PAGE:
An Octagon hive is a vertical top bar hive that uses octagonal boxes (rather than rectangular) which are larger than a traditional British National hive, with foundationless top bars in each box. The bars are grooved to contain a strip of wax which the bees use as a starter to draw their comb. Rather than "supering," or adding empty boxes to the top of the hive, Octagon hives are "nadired," meaning that empty boxes are added to the bottom. This is also meant to mimic the environment of a wild colony, as they will always build downward from the top of the cavity rather than upward. The Octagon hive comes with observation windows so you can see how your colony is developing quickly and easily. The bees create their own comb. This does have an effect on the honey production of the hive. A major benefit is that the comb built is clean fresh comb and the queen always lays in new comb, on the leading edge of the comb as she does in the wild.

How did they start?
Octagon hives are built to utilise some of the ideas of Abbe Emile Warre who developed the Warre hive over 50 years of research, culminating in what he liked to call 'The People's Hive' in the early 1950s. He studied over 300 hive designs, ranging from straw skeps to the modern Langstroth hive, analyzing their ease of use and suitability for honey bees. He focused on simplicity, ease of management and natural qualities including the building of natural comb (rather than pressed foundation) and the retention of nest scent and heat.
Octagon hives are best managed by adding a couple of empty boxes to the bottom of the hive in the spring and removing the top boxes from the hive (full of honey) in the autumn. This allows for something few other hives offer; the continual cycle of new comb into and old comb out of the hive without the destruction of the precious brood chamber, as each year prior to winter the bees move the excess honey stores to the top of the hive. This removes the dirty comb from the hive every couple of years, making for a healthier, happier colony.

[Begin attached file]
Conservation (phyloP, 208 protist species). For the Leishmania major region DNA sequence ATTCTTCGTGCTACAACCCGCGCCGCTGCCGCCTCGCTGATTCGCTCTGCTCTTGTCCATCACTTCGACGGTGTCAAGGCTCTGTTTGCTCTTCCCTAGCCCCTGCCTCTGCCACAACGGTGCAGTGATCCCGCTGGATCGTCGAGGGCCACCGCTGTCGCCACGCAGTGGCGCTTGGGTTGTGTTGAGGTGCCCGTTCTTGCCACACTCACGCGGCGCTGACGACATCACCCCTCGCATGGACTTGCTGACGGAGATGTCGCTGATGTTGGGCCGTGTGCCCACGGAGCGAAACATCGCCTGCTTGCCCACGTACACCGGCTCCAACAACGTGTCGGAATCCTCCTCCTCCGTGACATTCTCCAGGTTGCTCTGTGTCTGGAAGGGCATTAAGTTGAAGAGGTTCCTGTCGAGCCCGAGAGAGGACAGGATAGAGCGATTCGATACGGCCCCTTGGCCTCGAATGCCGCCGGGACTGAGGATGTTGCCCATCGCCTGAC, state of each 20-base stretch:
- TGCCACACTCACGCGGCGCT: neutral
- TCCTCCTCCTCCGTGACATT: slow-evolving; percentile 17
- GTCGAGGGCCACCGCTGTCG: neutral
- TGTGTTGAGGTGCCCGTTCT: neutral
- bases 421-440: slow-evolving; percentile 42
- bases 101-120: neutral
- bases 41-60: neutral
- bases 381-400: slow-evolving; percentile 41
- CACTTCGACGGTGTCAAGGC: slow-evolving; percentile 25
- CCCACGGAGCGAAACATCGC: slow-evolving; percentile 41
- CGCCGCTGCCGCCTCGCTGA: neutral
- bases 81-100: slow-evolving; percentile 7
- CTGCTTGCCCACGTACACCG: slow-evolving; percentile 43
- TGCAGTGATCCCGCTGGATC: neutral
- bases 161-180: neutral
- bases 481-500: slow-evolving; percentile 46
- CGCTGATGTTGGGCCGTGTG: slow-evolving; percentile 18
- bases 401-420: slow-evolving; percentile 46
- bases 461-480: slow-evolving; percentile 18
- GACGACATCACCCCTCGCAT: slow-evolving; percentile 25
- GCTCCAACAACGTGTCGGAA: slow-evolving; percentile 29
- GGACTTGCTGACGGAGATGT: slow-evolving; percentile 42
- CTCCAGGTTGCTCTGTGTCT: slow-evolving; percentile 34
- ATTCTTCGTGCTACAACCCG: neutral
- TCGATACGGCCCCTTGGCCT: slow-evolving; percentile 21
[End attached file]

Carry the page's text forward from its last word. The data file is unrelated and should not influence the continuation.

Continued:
Why an Octagon hive?
Octagon hives are ideally suited for the beekeeper looking for a low-cost, low-maintenance hive design. In our mind the Octagon hive is the ultimate design for natural, low-impact, healthy beekeeping. Octagon hives come in several colours; lavender, honeysuckle or cornflower. We paint them externally in bee-friendly low VOC paint. We can paint it another colour at an extra charge. They can be made into a feature in any garden.

Octagon hive advantages

o Ease of management
o Ideal hive environment for bees
o Enjoyment
o Simple Honey harvesting - No need for supers, extractors, frames or foundation
o Designed to be a visual focus to suit a range of locations from the classic cottage garden to a more contemporary home and garden
o Manufactured in the UK from sustainable timber.


Octagon hives contain an Open Mesh Floor as standard. They also include an Eke for feeding and for clearing the colony.

The Octagon hive - keeping bees beautifully

For details of the Octagon Hive please click here For more information and to chat about hives you can phone us on 01691 672869